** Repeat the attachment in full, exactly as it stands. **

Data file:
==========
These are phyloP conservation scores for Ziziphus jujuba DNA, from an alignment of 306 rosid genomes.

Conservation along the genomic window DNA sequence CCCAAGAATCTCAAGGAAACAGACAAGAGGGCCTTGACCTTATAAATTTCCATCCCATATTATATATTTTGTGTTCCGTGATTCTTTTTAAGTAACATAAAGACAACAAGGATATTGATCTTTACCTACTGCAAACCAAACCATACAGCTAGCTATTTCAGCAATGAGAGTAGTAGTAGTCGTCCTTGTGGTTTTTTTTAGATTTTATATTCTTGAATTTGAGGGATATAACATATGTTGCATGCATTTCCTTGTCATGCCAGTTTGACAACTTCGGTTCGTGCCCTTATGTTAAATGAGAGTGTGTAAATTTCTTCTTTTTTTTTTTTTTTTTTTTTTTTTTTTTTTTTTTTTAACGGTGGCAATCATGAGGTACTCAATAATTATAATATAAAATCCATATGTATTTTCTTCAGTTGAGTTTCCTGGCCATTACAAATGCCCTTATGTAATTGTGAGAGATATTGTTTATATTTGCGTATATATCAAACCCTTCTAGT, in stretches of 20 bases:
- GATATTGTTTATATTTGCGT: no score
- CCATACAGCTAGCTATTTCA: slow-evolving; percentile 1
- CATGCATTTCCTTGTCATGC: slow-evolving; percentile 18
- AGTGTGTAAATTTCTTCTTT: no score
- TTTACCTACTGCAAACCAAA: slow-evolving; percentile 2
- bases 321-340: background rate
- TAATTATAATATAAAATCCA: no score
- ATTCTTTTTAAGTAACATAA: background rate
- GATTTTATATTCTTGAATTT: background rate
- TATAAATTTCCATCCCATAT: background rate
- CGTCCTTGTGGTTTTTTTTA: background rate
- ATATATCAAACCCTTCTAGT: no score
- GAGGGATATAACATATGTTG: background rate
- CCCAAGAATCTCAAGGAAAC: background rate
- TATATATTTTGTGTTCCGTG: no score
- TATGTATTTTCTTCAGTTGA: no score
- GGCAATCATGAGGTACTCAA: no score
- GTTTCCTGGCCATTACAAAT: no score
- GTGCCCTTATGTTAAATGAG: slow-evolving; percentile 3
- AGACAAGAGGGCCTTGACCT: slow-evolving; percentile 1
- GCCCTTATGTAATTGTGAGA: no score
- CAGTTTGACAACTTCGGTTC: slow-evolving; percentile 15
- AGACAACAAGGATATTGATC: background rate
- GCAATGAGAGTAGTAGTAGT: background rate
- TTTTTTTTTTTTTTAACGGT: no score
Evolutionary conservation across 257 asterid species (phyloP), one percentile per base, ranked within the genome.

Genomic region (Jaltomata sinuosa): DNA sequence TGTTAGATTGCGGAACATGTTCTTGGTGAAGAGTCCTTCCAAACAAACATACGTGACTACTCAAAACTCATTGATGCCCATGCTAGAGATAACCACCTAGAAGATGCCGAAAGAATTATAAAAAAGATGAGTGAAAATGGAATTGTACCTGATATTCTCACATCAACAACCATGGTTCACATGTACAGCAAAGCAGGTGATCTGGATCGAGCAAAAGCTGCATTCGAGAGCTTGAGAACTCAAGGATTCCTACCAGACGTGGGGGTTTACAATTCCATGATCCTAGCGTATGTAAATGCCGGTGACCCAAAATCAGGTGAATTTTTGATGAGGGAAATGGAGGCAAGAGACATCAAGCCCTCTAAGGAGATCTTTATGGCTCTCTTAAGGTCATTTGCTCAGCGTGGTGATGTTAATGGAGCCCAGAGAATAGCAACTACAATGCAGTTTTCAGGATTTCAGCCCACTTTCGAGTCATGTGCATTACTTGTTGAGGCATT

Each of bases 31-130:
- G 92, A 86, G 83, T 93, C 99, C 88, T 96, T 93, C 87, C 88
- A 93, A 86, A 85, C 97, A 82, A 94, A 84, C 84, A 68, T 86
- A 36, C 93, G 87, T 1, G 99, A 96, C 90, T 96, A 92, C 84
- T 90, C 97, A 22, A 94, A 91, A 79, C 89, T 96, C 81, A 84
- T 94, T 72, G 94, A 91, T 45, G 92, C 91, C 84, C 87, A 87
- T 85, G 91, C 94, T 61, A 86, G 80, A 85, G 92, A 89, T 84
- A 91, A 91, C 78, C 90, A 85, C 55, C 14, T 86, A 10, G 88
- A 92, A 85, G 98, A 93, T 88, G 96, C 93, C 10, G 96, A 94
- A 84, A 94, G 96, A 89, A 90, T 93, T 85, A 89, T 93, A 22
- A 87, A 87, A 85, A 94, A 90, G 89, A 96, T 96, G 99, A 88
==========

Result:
These are phyloP conservation scores for Ziziphus jujuba DNA, from an alignment of 306 rosid genomes.

Conservation along the genomic window DNA sequence CCCAAGAATCTCAAGGAAACAGACAAGAGGGCCTTGACCTTATAAATTTCCATCCCATATTATATATTTTGTGTTCCGTGATTCTTTTTAAGTAACATAAAGACAACAAGGATATTGATCTTTACCTACTGCAAACCAAACCATACAGCTAGCTATTTCAGCAATGAGAGTAGTAGTAGTCGTCCTTGTGGTTTTTTTTAGATTTTATATTCTTGAATTTGAGGGATATAACATATGTTGCATGCATTTCCTTGTCATGCCAGTTTGACAACTTCGGTTCGTGCCCTTATGTTAAATGAGAGTGTGTAAATTTCTTCTTTTTTTTTTTTTTTTTTTTTTTTTTTTTTTTTTTTTAACGGTGGCAATCATGAGGTACTCAATAATTATAATATAAAATCCATATGTATTTTCTTCAGTTGAGTTTCCTGGCCATTACAAATGCCCTTATGTAATTGTGAGAGATATTGTTTATATTTGCGTATATATCAAACCCTTCTAGT, in stretches of 20 bases:
- GATATTGTTTATATTTGCGT: no score
- CCATACAGCTAGCTATTTCA: slow-evolving; percentile 1
- CATGCATTTCCTTGTCATGC: slow-evolving; percentile 18
- AGTGTGTAAATTTCTTCTTT: no score
- TTTACCTACTGCAAACCAAA: slow-evolving; percentile 2
- bases 321-340: background rate
- TAATTATAATATAAAATCCA: no score
- ATTCTTTTTAAGTAACATAA: background rate
- GATTTTATATTCTTGAATTT: background rate
- TATAAATTTCCATCCCATAT: background rate
- CGTCCTTGTGGTTTTTTTTA: background rate
- ATATATCAAACCCTTCTAGT: no score
- GAGGGATATAACATATGTTG: background rate
- CCCAAGAATCTCAAGGAAAC: background rate
- TATATATTTTGTGTTCCGTG: no score
- TATGTATTTTCTTCAGTTGA: no score
- GGCAATCATGAGGTACTCAA: no score
- GTTTCCTGGCCATTACAAAT: no score
- GTGCCCTTATGTTAAATGAG: slow-evolving; percentile 3
- AGACAAGAGGGCCTTGACCT: slow-evolving; percentile 1
- GCCCTTATGTAATTGTGAGA: no score
- CAGTTTGACAACTTCGGTTC: slow-evolving; percentile 15
- AGACAACAAGGATATTGATC: background rate
- GCAATGAGAGTAGTAGTAGT: background rate
- TTTTTTTTTTTTTTAACGGT: no score
Evolutionary conservation across 257 asterid species (phyloP), one percentile per base, ranked within the genome.

Genomic region (Jaltomata sinuosa): DNA sequence TGTTAGATTGCGGAACATGTTCTTGGTGAAGAGTCCTTCCAAACAAACATACGTGACTACTCAAAACTCATTGATGCCCATGCTAGAGATAACCACCTAGAAGATGCCGAAAGAATTATAAAAAAGATGAGTGAAAATGGAATTGTACCTGATATTCTCACATCAACAACCATGGTTCACATGTACAGCAAAGCAGGTGATCTGGATCGAGCAAAAGCTGCATTCGAGAGCTTGAGAACTCAAGGATTCCTACCAGACGTGGGGGTTTACAATTCCATGATCCTAGCGTATGTAAATGCCGGTGACCCAAAATCAGGTGAATTTTTGATGAGGGAAATGGAGGCAAGAGACATCAAGCCCTCTAAGGAGATCTTTATGGCTCTCTTAAGGTCATTTGCTCAGCGTGGTGATGTTAATGGAGCCCAGAGAATAGCAACTACAATGCAGTTTTCAGGATTTCAGCCCACTTTCGAGTCATGTGCATTACTTGTTGAGGCATT

Each of bases 31-130:
- G 92, A 86, G 83, T 93, C 99, C 88, T 96, T 93, C 87, C 88
- A 93, A 86, A 85, C 97, A 82, A 94, A 84, C 84, A 68, T 86
- A 36, C 93, G 87, T 1, G 99, A 96, C 90, T 96, A 92, C 84
- T 90, C 97, A 22, A 94, A 91, A 79, C 89, T 96, C 81, A 84
- T 94, T 72, G 94, A 91, T 45, G 92, C 91, C 84, C 87, A 87
- T 85, G 91, C 94, T 61, A 86, G 80, A 85, G 92, A 89, T 84
- A 91, A 91, C 78, C 90, A 85, C 55, C 14, T 86, A 10, G 88
- A 92, A 85, G 98, A 93, T 88, G 96, C 93, C 10, G 96, A 94
- A 84, A 94, G 96, A 89, A 90, T 93, T 85, A 89, T 93, A 22
- A 87, A 87, A 85, A 94, A 90, G 89, A 96, T 96, G 99, A 88